The Secret History by Donna Tartt
Providence smiled upon me with The Secret History; I found a first edition in a local thrift store. Normally, this doesn’t matter to me unless it involves my beloved Tolkien, but the people over at Alfred A. Knopf believed in Tartt’s debut so much so that they printed the first edition in a run of 75,000—compared to the 10,000 usually reserved for debuts. It’s also pretty fancy, with a plastic cover that slips over a lovely hardcover. Jenny absolutely adores this book, and I thought it was high time to ignore my library books and get to my own tiny pile of unread books. (I do, in fact, have one! It is in my closet.)
The Secret History is the story of six classics students at Hampden, a small and exclusive college in Vermont. Richard Papen, our narrator, is a working-class suburbanite from Plano, California, whose talent for Greek has led him to apply to Hampden. Once there, Richard attempts to continue his study of Greek, only to discover that the classics professor Julian Morrow limits his class to five students—the twins Charles and Camilla, logical Henry, elegant Francis, and laddish Bunny. Richard falls in with the group and begins studying Greek, kicking off an idyllic year. But when Charles, Camilla, Henry, and Francis admit to a horrible crime, Richard feels protective of them—protective enough to aid them in murdering Bunny to cover it up.
While I liked The Secret History at first, I can’t say I absolutely loved it. I liked the general thrust of the story—working-class Richard becomes obsessed with his privileged and brilliant classmates even as he has to lie to keep up with them—but it wasn’t gripping. I did, however, love the portion of the novel where Richard, unwilling to go back to California or sponge off his friends for the holidays, takes shelter in a warehouse where he almost freezes to death. I appear to be a sucker for things involving almost freezing to death, if this is part of the same pattern perpetuated by The Left Hand of Darkness and Graceling. But once they actually kill Bunny, I couldn’t put the book down. As Jenny says in her review, there is no tension like “trying to cover up a murder” tension. I spent an evening doing laundry and just finishing the book, sprawling wherever I could. (Sprawled reading is really the best kind of reading.) I’m so glad I read it during the summer, otherwise I would have been tempted to avoid work to read it. It’s that gripping.
These are not good people. Bunny, of course, is a particularly expensive kind of annoying—you almost want him to die, but not quite—while everyone else has their own issues; even Francis, who comes off as the best person in the group at times, is still overprivileged and incapable of understanding Richard’s situation. Not that Richard wants anyone to understand, mind you; he lies about his upbringing and who he is to fit in. Even Julian, who initially comes off as a kindly and eccentric professor, turns out to be spineless and unable to live up to the ideals he’s been essentially indoctrinating his students with, closing them off from the outside world. But while this does make the beginning a bit slow, it also makes the second half that much better—you almost want them to be caught, which makes the tension sweeter. These are also people who seem fundamentally opposed to change; immersed in the language and rhythm of Ancient Greek, they spend most of their time trying to recapture their idyllic year before they decided that Bunny had to be killed. But, of course, it can never be recaptured, and you almost feel for these murderers as their lives fall apart around them.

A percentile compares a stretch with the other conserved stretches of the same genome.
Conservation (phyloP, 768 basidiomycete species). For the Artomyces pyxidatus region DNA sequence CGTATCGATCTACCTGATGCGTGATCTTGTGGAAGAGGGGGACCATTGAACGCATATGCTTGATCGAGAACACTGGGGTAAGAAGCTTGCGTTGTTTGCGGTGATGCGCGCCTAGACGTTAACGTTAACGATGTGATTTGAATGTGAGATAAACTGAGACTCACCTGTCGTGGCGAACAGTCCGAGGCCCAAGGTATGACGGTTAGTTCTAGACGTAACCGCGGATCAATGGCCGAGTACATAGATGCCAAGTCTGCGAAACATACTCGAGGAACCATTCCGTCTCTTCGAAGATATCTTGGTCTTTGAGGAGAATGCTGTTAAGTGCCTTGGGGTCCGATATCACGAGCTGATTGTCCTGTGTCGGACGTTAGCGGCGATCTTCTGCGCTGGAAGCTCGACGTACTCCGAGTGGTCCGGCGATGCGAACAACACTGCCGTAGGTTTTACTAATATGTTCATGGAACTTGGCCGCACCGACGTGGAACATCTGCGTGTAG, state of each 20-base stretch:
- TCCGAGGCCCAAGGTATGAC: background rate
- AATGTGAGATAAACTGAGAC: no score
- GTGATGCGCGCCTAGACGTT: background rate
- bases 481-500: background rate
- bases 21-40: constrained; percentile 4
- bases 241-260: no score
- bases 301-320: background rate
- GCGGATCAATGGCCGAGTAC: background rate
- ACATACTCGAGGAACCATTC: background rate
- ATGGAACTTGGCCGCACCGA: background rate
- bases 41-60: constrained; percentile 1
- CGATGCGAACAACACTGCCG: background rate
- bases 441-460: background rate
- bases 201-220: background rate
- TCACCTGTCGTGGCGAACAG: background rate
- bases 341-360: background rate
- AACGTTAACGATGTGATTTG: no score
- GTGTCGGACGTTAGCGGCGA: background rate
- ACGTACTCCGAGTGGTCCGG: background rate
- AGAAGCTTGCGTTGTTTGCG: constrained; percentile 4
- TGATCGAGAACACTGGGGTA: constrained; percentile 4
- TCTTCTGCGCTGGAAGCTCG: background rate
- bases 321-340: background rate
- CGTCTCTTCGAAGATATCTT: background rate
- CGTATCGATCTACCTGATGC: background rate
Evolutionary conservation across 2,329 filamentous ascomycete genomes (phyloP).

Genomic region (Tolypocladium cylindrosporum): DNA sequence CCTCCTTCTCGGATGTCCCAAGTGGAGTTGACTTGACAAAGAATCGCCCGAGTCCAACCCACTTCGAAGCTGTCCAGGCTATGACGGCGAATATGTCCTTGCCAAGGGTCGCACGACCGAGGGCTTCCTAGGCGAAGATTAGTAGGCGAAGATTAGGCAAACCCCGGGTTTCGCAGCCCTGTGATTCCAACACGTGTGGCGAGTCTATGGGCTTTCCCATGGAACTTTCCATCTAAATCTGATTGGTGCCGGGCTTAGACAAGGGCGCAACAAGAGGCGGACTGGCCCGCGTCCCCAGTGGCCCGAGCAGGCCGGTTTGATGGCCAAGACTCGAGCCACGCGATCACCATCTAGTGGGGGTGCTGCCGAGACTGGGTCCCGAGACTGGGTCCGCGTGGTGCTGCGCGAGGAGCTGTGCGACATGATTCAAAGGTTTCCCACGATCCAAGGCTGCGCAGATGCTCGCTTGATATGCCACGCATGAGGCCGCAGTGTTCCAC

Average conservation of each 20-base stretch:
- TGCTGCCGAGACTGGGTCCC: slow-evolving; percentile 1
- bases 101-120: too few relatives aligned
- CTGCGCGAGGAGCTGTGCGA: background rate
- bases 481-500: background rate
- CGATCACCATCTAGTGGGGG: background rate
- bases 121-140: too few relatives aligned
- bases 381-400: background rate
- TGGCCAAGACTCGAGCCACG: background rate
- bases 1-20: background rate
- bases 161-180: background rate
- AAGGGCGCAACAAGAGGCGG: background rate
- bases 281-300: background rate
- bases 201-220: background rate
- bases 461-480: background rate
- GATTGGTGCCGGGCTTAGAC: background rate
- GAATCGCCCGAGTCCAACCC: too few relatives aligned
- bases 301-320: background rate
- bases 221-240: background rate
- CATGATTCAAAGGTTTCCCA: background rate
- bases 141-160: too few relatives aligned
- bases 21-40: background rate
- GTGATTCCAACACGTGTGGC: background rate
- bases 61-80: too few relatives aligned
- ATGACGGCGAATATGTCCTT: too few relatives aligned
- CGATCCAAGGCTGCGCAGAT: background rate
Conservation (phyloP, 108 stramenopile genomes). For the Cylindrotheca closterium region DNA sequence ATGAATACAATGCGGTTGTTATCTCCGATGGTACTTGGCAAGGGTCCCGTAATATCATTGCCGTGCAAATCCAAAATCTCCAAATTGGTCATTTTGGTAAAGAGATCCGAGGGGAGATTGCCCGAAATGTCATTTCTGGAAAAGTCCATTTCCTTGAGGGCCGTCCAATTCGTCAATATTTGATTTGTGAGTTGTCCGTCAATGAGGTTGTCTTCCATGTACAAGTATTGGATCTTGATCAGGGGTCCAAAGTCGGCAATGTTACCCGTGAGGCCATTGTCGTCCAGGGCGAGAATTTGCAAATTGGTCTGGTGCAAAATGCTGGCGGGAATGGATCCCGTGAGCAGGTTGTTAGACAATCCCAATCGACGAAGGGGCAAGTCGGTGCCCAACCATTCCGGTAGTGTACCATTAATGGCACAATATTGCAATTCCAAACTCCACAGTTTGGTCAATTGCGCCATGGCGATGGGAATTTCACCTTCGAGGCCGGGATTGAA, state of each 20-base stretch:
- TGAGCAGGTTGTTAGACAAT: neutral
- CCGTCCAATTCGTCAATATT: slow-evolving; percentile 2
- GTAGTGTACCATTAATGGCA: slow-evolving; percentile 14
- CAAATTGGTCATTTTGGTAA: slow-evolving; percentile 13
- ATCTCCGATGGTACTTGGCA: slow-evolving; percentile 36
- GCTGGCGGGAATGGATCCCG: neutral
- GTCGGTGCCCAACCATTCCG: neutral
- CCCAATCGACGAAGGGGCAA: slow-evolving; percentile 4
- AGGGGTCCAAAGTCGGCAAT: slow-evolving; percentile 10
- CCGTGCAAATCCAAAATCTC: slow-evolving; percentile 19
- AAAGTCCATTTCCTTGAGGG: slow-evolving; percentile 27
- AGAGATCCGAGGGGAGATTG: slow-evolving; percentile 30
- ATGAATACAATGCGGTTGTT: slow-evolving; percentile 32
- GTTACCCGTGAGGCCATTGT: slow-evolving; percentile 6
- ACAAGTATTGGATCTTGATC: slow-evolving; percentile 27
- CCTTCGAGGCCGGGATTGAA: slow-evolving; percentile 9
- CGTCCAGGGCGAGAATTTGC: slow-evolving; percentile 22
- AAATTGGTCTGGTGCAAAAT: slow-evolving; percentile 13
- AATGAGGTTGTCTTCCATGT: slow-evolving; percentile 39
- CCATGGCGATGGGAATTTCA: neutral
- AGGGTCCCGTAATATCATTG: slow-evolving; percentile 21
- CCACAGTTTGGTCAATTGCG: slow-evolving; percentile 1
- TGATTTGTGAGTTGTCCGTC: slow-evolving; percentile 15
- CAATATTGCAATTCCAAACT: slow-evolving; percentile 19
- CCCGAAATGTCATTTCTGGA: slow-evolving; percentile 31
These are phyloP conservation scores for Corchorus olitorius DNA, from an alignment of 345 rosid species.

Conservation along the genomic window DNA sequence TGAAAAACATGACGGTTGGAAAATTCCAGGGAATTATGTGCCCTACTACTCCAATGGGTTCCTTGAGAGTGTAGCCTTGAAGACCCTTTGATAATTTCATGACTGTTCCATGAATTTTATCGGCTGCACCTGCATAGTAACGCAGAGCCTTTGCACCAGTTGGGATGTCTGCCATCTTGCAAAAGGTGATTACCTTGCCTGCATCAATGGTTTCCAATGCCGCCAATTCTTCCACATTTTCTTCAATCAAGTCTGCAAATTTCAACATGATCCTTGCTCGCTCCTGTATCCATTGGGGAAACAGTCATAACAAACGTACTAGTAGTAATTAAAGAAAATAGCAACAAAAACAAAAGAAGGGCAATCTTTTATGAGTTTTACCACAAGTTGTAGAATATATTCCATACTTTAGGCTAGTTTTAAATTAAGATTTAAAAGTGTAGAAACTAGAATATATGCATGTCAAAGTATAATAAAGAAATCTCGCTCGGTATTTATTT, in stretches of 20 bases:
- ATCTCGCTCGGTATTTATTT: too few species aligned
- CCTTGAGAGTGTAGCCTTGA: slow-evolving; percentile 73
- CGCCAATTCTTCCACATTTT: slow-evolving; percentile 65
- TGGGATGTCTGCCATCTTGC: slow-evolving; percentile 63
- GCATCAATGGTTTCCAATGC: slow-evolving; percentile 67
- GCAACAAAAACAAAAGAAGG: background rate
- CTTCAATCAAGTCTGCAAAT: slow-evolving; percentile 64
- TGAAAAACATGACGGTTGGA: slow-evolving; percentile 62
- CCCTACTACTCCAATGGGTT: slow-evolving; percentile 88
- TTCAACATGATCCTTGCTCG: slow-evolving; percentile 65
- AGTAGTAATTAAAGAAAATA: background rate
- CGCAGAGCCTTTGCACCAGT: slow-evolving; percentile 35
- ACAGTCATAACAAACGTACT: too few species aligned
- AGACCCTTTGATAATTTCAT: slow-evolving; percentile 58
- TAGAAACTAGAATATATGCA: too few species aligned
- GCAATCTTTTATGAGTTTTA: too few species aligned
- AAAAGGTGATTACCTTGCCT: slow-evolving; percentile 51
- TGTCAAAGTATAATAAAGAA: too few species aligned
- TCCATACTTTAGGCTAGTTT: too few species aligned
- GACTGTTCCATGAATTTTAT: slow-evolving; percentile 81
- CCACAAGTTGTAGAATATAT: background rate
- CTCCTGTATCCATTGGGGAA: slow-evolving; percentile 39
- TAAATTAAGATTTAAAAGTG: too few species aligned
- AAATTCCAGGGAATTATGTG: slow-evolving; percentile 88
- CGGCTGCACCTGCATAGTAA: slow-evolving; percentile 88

It’s that ambiguity that makes this such an interesting book. These are not good people, yet you sympathize with them; they do the worst things for okay reasons. While the characterization can be a bit haphazard—I had some difficulty keeping Francis, Henry, and Charles straight in my head for a bit—it almost works, as we’re seeing everything through Richard’s eyes. There is some silliness towards the end of the book, when Julian, who up to this point had been mentioned as crossing paths with historical figures, has some connections to wholly fictional countries, but it’s thankfully brief. Tartt’s prose is elegant but remarkably dark; only the idyllic year is rendered warmly. Richard’s home life is depressing and the way the group splinters apart is beautifully but coldly rendered. While it has dated somewhat, it’s still a unique novel about murder, privilege, and isolation.
Bottom line: Despite a slow first half, The Secret History, once the students have committed their murder and become devoted to covering it up, is a gripping, tense, elegant, and dark piece of work. While it’s dated somewhat and there’s some silliness with fictional countries towards the end, it’s still a unique piece about murder, privilege, and isolation.
I bought this book from a thrift store.